For me now climate change is real and personal. We housed five fire refugees, and our tiny community fed hundreds of them before any government help arrived. My favorite grove of trees, Ponderosa pines growing on a small island flanked by a verdant pool, burned to the ground a couple of weeks ago. A lot is gone, and it's not over.

The nearby city of Grand Forks just got an evacuation alert. It's not an evacuation order to get out. It's a warning to get your photos, documents, pet supplies, a grab bag of clothing, keys, money - and have it ready to go. The so-called "Stick-Pin" fire is just 4.5 kilometers, or about 2 miles, from the Canadian Border and rural Rural Grand Forks.

Residents of Washington State are fleeing the largest fire that state has ever seen.

Later in this program we'll hear a NASA scientists tell us about the coming 30 year megadroughts. But first I want to share the latest report on the strong link between climate change and the fires burning up the West Coast, from California through Canada all the way into Alaska. I'm going to play you a teleconference held August 26th, arranged by the group Climate Nexus. We'll hear two scientists and a veteran fire fighter. Maybe I'm biased because we are surrounded by megafires right now, but I found this teleconference riveting and full of insight for all of us.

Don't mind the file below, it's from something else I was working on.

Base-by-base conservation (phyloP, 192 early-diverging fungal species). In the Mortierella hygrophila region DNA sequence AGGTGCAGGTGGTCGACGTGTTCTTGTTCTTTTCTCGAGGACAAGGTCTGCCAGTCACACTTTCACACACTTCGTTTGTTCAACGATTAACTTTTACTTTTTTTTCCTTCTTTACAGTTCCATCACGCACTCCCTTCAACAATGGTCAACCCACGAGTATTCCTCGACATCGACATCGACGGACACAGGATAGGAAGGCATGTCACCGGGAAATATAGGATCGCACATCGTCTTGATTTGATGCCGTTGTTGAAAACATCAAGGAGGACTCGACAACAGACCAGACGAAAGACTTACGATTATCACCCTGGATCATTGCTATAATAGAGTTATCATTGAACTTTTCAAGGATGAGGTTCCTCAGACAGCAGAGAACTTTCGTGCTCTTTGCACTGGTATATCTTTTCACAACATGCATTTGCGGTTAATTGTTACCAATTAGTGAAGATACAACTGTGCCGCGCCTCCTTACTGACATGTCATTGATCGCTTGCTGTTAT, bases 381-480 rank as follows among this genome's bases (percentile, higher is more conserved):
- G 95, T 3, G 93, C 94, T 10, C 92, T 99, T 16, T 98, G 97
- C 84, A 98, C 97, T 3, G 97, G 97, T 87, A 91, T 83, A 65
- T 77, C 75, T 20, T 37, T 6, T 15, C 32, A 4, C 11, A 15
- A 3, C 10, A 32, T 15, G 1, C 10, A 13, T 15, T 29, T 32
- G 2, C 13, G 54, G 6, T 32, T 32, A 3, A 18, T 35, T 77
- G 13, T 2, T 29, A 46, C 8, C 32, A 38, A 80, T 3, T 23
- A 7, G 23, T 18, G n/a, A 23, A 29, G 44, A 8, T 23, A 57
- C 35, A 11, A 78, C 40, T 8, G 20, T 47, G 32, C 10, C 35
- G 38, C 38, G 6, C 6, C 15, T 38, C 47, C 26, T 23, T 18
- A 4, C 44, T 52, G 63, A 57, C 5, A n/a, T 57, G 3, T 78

Thanks for joining us as we kick off this new fall season of Radio Ecoshock. Let's roll, with Climate Nexus host Paige Knappenberger, scientists Mark Cochrane and Park Williams, plus Retired Fire Captain Lou Paulson, recorded August 26th, 2015.

Here is more on our guests: A. Park Williams is a climate scientist at the Lamont-Doherty Earth Observatory of Columbia University. His research was recently featured in the New York Times: "CA Drought Made Worse by Global Warming, Scientists Say".

A. Park Williams

Dr. Mark Cochrane is climate scientist and expert on wildfires and global climate change from South Dakota State University. Mark is also a co-author of this recent paper published in Nature Communications: "Climate-induced variations in global wildfire danger from 1979 to 2013."

Mark Cochrane

Captain (Ret.) Lou Paulson, is President of the California Professional Firefighters.

Lou Paulson

Here are some key wildfire facts, as presented by Climate Nexus before the teleconference:

"Climate change is tied to the surge in Western wildfires.